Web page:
Second, because potential tropical cyclones will have a standard five-day forecast track and uncertainty cone, to avoid potential confusion with the cone we’re going to stop drawing potential formation areas for these systems in the Graphical Tropical Weather Outlook.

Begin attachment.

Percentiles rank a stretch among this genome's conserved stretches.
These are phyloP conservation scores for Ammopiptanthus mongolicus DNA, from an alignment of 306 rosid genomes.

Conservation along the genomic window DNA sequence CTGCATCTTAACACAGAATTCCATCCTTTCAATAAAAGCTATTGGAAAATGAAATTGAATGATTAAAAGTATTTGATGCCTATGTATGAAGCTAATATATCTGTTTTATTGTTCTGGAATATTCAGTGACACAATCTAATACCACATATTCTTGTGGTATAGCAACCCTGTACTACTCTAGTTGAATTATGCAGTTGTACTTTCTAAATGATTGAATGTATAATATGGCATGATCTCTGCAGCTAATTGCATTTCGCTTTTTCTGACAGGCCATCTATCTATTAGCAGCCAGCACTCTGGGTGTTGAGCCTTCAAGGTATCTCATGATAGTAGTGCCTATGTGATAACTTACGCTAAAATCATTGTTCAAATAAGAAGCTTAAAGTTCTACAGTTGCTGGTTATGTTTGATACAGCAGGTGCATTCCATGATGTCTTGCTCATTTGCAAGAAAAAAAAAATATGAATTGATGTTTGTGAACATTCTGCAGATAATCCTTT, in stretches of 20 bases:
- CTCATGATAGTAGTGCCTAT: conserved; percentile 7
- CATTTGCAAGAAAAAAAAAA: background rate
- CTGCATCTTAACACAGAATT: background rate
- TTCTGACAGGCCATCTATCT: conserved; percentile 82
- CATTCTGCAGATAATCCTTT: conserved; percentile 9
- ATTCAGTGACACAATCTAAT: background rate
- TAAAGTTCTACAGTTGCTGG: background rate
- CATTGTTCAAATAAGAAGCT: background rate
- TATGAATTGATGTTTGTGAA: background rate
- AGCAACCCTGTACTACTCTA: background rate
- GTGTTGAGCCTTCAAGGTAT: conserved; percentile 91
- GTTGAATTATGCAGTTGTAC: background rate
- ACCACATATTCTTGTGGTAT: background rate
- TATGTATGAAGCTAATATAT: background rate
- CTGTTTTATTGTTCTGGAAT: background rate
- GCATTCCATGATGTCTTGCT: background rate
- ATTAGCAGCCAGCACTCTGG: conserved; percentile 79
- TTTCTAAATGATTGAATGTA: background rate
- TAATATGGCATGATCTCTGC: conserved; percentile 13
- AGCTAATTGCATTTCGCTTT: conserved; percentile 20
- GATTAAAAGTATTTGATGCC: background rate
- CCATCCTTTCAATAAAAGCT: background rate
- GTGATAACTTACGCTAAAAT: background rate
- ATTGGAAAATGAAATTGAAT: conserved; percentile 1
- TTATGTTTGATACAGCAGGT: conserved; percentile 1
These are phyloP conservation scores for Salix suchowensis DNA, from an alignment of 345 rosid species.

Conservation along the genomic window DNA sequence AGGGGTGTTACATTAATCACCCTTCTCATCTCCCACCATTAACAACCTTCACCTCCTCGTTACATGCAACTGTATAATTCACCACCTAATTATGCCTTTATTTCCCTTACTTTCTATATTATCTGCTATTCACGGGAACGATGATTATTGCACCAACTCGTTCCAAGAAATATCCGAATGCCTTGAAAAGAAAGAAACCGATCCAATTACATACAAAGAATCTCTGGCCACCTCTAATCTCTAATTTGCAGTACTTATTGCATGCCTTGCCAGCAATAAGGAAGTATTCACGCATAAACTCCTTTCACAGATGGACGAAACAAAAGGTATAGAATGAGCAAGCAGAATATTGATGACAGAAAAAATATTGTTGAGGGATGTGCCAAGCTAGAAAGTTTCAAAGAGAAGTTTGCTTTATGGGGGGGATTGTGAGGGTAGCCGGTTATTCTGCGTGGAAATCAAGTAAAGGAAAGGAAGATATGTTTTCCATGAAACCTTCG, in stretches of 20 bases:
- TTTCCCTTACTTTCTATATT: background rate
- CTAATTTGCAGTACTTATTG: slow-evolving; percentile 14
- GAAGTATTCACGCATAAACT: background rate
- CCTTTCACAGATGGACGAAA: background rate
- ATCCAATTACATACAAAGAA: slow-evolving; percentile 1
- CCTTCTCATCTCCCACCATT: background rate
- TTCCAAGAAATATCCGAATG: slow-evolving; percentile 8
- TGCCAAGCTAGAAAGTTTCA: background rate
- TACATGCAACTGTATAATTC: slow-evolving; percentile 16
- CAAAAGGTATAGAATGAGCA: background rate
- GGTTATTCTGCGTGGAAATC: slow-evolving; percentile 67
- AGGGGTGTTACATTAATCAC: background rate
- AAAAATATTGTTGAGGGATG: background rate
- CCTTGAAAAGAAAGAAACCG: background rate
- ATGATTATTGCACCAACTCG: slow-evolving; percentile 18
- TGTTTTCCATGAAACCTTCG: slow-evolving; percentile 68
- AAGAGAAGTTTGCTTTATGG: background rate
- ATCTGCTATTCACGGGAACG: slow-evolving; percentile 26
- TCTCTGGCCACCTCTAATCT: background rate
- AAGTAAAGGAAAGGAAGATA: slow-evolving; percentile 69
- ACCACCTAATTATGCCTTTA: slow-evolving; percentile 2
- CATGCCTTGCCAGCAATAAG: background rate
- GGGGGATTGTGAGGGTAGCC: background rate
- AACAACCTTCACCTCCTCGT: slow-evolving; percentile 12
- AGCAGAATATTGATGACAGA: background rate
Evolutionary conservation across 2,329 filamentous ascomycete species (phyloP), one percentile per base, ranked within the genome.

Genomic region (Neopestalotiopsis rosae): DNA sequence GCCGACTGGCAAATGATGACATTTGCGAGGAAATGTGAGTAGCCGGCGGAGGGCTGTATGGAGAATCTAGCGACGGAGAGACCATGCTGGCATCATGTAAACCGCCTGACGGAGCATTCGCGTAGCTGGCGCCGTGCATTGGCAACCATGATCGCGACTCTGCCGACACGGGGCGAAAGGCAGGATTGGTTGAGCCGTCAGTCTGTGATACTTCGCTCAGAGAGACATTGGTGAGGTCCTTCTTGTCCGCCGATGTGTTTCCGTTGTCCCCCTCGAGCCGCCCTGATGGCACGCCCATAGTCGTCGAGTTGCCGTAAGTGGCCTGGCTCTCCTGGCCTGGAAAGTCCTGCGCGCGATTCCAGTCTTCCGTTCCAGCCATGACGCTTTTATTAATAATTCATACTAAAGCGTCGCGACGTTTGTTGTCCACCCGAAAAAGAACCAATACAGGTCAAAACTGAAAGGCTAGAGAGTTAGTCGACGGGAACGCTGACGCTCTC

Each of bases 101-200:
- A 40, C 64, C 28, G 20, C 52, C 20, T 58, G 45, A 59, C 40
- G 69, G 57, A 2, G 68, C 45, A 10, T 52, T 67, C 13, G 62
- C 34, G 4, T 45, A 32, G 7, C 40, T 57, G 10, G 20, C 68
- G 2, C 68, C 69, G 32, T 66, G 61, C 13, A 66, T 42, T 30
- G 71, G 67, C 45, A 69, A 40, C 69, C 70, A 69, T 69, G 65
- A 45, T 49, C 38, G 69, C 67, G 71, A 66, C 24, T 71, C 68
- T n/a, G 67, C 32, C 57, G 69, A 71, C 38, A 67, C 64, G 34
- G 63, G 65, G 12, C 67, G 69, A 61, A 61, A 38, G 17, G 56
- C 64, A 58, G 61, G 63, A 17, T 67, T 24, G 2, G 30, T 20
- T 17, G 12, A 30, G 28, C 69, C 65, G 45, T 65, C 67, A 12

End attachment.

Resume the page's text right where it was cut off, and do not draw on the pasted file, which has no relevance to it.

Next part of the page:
We’re also concerned that some users may pay too much attention to the longer-range part of these new forecasts (the part beyond 72 hours). We know that forecast errors for weaker and developing systems tend to be larger than those for strong storms and hurricanes, and we even considered only going out to 72 hours with the new potential tropical cyclone advisories (since the primary purpose was to support watches and warnings). But in the end, consistency and technical issues argued for going out to five days, and that’s what we’re doing. So it’s likely that forecast-to-forecast changes in the longer-range portion of our potential tropical cyclone advisories will be larger than what folks are used to. And for those of you who like to look at forecast model intensity guidance, be aware that most of these intensity models assume the system is a tropical cyclone. Since that won’t be the case for these systems, intensity models run on potential tropical cyclones will generally have a high bias. And lastly, since many potential tropical cyclones will not have well-defined centers, there will likely be large jumps in the reported location of these systems from advisory to advisory. But even with all these caveats, we think that the ability to post warnings before a cyclone forms is an important service enhancement – one that will help save lives and protect property, while at the same time allowing NHC to analyze and report on tropical systems as accurately and as honestly as possible.